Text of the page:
One hinderance I see with the online services is that funeral homes have to take the time to scan and upload then wait for the service to compile and resend the project back to the funeral home. Then the funeral home has to burn the copy. It seems to me that the whole process could be rather time consuming and may not be something the funeral home wants to invest the necessary time into. That's what I'm betting on for the funeral homes in my area.

One funeral home I deal with now was making their own but after trying my service, they bring all their business to me. The video is provided as a "gift" to the family but the cost is actually hidden inside the overall funeral service charge.

This week I'll be producing a promo video for my company which I will deliver to the funeral homes in my area. The memorial videos I produce take me about 3 to 4 hours to produce. That includes up to 50 photos, scanning, minimal photo enhancement, titles, music, rendering and burning, labeling.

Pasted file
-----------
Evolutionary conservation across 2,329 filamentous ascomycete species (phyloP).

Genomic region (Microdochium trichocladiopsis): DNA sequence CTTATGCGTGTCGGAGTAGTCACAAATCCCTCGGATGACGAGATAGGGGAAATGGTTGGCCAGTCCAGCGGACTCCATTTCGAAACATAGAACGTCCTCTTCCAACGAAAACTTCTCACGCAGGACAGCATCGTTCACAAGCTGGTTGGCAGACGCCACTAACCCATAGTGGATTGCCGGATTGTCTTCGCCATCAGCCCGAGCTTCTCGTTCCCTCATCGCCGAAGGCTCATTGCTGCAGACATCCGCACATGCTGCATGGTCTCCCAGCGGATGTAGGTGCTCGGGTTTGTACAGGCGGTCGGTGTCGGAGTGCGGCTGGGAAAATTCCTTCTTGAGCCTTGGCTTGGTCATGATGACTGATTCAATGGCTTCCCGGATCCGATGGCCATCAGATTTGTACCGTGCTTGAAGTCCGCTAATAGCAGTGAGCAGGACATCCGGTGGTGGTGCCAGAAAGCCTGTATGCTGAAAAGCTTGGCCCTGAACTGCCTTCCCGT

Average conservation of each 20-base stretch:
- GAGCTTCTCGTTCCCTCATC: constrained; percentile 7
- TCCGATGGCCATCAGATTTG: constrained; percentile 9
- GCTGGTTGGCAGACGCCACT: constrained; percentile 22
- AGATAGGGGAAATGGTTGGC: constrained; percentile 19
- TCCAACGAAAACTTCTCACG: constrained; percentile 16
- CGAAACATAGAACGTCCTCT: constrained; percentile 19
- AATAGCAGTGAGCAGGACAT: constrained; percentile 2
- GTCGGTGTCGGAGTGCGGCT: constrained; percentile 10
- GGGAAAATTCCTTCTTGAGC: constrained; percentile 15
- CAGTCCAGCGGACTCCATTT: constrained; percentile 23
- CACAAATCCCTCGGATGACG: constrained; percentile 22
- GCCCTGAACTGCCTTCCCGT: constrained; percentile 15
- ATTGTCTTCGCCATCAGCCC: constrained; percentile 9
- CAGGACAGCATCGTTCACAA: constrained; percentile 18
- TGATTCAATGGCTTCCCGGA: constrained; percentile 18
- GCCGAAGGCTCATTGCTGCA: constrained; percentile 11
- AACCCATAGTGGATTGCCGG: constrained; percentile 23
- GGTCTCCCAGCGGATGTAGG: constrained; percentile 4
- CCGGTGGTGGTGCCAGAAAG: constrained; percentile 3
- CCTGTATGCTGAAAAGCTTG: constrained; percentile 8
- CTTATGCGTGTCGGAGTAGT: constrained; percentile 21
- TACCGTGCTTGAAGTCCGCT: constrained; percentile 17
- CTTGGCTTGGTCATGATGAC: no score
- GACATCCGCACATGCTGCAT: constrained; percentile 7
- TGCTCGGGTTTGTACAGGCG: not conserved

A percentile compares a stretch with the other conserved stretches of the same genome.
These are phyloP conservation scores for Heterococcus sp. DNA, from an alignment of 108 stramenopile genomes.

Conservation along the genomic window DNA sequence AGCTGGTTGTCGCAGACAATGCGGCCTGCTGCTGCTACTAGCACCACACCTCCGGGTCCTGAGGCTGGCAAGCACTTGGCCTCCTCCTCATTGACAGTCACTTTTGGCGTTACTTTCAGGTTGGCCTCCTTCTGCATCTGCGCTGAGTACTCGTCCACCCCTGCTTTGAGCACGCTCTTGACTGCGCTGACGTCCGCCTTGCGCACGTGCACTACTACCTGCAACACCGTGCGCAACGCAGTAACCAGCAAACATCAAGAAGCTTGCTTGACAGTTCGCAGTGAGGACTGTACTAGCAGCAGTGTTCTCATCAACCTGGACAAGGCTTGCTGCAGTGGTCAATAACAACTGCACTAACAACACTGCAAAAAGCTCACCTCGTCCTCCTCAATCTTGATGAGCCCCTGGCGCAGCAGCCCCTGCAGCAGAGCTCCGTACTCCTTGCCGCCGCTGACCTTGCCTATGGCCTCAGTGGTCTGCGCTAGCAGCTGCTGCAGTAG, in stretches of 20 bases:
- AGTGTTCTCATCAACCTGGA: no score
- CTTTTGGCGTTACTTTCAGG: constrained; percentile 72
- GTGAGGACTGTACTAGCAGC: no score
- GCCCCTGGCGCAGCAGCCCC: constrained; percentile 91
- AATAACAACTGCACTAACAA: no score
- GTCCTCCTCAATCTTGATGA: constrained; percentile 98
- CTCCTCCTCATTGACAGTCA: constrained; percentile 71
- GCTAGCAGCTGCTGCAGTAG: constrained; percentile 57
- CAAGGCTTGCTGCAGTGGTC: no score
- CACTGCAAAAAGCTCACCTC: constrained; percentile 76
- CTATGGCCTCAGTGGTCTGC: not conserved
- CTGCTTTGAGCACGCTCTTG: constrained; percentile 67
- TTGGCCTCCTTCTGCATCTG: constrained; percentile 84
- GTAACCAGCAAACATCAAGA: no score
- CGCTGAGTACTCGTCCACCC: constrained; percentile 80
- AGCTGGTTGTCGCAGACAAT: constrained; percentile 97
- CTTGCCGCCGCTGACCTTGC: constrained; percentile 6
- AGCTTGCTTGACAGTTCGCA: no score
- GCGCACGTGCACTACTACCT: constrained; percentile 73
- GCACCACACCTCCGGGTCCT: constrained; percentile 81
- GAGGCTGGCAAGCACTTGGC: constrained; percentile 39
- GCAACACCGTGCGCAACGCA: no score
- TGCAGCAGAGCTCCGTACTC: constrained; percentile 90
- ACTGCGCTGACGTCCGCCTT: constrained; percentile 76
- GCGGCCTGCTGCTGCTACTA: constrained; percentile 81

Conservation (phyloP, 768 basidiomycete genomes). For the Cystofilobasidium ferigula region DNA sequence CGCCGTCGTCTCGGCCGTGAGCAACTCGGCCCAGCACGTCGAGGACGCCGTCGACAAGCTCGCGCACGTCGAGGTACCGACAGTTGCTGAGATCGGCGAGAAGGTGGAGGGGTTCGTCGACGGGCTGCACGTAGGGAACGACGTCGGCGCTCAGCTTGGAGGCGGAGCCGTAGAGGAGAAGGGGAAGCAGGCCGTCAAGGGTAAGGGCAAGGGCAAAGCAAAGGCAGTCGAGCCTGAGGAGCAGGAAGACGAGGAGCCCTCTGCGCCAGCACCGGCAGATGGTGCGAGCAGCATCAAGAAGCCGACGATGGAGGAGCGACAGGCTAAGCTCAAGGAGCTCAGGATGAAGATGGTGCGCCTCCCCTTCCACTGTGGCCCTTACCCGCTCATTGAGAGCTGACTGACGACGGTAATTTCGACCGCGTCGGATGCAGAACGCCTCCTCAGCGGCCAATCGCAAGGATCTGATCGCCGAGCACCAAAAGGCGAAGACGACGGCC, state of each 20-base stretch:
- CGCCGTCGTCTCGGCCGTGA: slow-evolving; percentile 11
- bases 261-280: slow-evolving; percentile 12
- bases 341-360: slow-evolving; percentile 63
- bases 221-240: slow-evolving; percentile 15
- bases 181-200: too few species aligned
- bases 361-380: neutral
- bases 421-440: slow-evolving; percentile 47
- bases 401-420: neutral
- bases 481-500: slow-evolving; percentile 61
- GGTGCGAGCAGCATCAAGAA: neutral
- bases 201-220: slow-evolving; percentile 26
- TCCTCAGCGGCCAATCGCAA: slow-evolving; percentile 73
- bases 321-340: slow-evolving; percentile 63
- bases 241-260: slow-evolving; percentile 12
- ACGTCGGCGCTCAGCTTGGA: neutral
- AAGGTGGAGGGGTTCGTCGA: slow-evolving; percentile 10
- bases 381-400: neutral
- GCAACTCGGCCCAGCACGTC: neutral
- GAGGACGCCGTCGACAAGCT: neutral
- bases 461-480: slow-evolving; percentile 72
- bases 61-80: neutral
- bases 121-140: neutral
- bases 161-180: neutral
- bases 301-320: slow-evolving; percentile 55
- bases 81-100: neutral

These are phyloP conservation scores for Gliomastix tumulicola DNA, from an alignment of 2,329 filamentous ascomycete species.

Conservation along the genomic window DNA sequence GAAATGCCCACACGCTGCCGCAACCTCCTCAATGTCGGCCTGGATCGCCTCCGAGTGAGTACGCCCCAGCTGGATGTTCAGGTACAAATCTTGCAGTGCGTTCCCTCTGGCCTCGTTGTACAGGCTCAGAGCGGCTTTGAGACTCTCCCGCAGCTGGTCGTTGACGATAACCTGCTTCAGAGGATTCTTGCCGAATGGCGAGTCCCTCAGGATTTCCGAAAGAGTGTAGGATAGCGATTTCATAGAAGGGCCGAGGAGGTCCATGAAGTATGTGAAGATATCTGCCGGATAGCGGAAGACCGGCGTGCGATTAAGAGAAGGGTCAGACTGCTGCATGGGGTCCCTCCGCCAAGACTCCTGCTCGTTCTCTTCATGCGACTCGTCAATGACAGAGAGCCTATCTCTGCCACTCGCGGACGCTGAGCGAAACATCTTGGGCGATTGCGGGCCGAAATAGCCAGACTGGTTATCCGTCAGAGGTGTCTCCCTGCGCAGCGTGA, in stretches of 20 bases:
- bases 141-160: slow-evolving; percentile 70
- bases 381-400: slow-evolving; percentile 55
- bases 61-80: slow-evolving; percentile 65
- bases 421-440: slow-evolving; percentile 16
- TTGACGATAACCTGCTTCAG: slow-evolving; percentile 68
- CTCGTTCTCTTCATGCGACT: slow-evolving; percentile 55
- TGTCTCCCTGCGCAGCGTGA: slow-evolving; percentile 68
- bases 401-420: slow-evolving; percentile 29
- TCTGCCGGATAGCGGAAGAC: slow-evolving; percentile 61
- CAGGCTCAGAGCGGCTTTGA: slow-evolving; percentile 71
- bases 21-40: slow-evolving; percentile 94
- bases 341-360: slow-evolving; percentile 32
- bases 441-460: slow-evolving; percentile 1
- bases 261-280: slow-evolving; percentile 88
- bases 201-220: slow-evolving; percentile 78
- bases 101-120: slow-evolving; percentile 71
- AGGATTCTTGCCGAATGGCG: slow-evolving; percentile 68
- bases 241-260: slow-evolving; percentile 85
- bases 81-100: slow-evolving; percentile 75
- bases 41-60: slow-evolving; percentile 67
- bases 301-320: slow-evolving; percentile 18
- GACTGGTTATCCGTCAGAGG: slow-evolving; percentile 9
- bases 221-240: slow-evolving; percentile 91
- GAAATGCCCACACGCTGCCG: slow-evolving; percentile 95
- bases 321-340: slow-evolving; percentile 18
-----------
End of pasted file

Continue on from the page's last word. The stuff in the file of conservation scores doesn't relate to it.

In addition to the copy on DVD, I also provide hosting of a web version on my website. I mimic the look of "their" webpage and place hosting and production credit for my company on the page. At this point that is the only place I get crediting for producing the video.

That is the reason why I originally posted. I was thinking of putting credits on the DVD version but am concerned if it would be viewed as "tacky" to put credits on a video that is being shown during the visitation service.

After some more thinking about this, I'm thinking it may be better to not include credits on the copy to be shown during visitation. I would supply a second copy (the gift that the FH would give to the family) which would include credits as well as any additional copies that are sold. And I would require return of the un-credited copy.

Of course, there is still nothing to prevent someone from making a copy of the un-credited DVD and using it as their own. But hey, whad-a-ya gonna do? I'll just have to rely on the honor system. If I continue to get repeat business, I'm not going to sweat it.


Kevin Randolph December 11th, 2006 06:55 PM

Just a thought...
You could have the credits as a still screen under another selection on the main menu screen. That way, should someone see what you've done at another funeral home, they could get in contact with you, and it wouldn't be part of the looped video...

Just a thought.